EDEN reservoir, Cincinnati, wis recently subjected to a cleaning process, by which the sediment was removed from the west basin by a process which disclosed an ingenuity of plan and an efficiency of execution superior to the former and usual methods employed in cleaning our reservoirs under former administrations. The east or upper basin was completed in 1872; the west basin was placed In service six years later. The extent of the reservoir is about thirteen acres; its depth is thirty feet; its total capacity, 100,000,00) gallons, divided as follows: East basin, 57,000.000 gallons; west basin, 43,000,000. As this total capacity affords for the winter, when the consumption is at a minimum, but a three days’ supply, two days’ supply during the period of average consumption, and only one and one-half day’s supply in summer time during the maximum demand, there is but little opportunity for subsidence; and the deposit of sediment in the basin, while large, conveys but a faint idea of the suspended matter in the water of the Ohio river.


According to the records and to the memory of Mr. Dennis Murphy, who is one of the “rare very few” who have to any extent of years weathered the many political changes and numerous administrations, the east basin was cleaned in 1S86 and in May, 1894. The west basin was partially cleantd in 1889—the demands for storage capacity requiring a cessation of operations. The lengthy periods between cleanings is due to the lack of reservoir capacity and the absence of a surplus of pumping capacity; and it is only when the pumping plant at the main station at Front street is in good condition, and when the consumption is at the lowest that the cleaning is at all admissible.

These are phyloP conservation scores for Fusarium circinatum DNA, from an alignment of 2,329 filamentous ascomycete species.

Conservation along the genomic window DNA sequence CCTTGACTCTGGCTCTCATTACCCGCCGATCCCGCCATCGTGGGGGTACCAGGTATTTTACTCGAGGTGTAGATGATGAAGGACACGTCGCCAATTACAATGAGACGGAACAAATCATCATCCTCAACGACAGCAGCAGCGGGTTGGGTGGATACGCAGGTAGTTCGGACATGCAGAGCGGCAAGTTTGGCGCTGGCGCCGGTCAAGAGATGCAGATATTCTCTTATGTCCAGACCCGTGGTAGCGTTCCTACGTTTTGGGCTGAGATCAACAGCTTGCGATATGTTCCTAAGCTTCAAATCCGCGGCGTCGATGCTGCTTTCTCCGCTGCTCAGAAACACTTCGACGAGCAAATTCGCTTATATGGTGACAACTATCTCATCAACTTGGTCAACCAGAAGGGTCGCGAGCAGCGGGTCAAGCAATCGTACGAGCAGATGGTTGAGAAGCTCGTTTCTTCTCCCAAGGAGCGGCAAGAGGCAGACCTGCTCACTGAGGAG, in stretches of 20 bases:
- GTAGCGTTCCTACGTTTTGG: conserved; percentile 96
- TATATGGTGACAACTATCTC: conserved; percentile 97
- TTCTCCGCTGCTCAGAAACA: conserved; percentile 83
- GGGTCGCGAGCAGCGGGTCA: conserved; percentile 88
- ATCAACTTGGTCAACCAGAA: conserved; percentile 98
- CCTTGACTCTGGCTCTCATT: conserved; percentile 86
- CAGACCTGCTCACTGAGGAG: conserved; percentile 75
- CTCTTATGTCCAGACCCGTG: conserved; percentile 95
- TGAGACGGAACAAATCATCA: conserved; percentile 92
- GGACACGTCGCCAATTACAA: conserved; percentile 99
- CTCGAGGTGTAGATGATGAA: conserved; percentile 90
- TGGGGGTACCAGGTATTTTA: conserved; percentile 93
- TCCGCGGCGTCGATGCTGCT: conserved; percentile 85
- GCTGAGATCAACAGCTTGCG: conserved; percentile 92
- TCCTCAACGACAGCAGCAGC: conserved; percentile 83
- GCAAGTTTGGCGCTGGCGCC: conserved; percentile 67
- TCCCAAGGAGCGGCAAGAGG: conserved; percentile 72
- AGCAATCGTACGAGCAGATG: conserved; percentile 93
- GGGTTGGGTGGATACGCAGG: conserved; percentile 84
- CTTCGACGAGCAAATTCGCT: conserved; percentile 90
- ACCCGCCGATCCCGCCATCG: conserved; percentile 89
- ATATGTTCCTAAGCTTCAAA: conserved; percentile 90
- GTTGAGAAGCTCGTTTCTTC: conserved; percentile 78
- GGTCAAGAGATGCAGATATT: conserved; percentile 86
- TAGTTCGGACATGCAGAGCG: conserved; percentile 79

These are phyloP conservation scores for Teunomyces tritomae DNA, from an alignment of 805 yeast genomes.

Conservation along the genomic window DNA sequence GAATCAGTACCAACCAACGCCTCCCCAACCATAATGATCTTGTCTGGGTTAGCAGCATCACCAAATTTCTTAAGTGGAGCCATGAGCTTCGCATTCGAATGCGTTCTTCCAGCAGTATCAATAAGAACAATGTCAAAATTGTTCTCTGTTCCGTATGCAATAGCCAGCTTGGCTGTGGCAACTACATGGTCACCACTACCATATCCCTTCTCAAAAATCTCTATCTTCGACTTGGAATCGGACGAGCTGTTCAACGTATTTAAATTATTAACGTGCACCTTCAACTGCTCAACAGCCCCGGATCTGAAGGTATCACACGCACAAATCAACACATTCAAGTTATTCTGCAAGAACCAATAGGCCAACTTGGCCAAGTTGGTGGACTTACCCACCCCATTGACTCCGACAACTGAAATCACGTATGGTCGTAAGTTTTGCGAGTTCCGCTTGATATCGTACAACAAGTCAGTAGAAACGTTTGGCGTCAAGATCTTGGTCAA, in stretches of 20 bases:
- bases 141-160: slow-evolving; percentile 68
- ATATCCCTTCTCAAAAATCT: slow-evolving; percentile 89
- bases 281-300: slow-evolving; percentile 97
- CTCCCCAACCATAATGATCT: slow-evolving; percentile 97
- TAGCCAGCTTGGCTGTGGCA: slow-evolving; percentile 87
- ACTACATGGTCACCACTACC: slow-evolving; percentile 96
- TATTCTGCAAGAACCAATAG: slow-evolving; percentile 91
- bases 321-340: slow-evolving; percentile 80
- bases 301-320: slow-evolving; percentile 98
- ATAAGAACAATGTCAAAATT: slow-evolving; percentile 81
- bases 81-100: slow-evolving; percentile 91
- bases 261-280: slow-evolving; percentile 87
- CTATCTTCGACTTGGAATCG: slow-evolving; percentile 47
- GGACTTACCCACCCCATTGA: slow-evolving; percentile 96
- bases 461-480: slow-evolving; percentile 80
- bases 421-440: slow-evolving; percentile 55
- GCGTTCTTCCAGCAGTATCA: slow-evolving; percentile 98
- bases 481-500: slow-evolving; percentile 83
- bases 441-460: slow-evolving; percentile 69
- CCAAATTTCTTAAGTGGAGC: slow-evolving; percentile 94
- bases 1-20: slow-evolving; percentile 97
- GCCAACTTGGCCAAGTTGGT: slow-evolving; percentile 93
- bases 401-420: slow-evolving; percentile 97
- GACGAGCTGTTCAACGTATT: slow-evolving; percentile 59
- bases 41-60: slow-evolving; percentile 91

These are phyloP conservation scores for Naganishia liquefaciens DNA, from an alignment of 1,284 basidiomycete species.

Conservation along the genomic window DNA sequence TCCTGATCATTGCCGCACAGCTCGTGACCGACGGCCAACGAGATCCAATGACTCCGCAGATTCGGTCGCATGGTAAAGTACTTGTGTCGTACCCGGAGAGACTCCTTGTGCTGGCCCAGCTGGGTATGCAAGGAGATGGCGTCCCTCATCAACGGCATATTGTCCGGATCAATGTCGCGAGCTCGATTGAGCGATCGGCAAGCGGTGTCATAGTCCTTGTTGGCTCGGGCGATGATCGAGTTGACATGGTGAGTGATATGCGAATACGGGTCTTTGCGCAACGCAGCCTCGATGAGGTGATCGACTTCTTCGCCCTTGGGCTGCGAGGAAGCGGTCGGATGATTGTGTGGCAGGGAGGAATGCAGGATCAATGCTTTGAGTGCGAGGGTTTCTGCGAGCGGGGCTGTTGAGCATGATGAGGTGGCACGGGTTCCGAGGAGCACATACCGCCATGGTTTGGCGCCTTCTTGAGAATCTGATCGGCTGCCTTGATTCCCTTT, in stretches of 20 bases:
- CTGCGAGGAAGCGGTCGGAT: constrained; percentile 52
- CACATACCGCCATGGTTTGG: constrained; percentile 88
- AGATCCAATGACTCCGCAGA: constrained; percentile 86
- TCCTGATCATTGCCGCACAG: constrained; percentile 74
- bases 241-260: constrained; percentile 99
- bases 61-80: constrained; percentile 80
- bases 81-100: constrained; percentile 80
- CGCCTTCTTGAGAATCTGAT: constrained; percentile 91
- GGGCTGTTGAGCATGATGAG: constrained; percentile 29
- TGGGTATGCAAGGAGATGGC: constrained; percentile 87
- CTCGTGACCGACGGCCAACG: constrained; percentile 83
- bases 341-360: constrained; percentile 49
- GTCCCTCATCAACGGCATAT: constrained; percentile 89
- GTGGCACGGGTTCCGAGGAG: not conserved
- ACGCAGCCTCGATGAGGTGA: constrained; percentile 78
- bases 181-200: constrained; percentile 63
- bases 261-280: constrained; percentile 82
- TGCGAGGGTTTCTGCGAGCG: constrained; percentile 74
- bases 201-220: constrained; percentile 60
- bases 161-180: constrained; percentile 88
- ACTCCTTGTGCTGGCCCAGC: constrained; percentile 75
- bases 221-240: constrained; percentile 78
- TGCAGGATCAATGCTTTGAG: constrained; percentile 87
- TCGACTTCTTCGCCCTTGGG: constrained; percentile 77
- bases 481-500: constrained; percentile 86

In 1886 the east basin, containing sediment to an average of three feet, or au approximate total deposit of 22,000 cubic yards, was cleaned out by shovels and wheelbarrows at a total cost of $11,819, or about fifty-four cents per cubic yard. In 1894 about the same amount of sediment was removed from the same basin by hydraulics at a total cost of $3,133, or about fourteen cents per cubic yard.

The west basin was partially cleaned in 1889; but in the confusion of change of administration no record was made of the cost.

In 1889 the new high-service pumping-station to supply the northern hill-tops was located at the northwest corner of the west basin, extending into the basin, and was afterwards removed for good reasons when the foundation was partially constructed to the east basin; but the dirt was in place to form a new slope round the proposed station. Some large stone in foundation and large forty-eight-inch conduit pipe, with a mass of debris, were not removed, because the demand for storage capacity, caused by a threatened water famine, put the drainage of the basin out of question, and the material, whicb was a tough compacted blue clay, mixed with rock, etc., had to be hauled by ordinary derrick methods at an unavoidably large expense.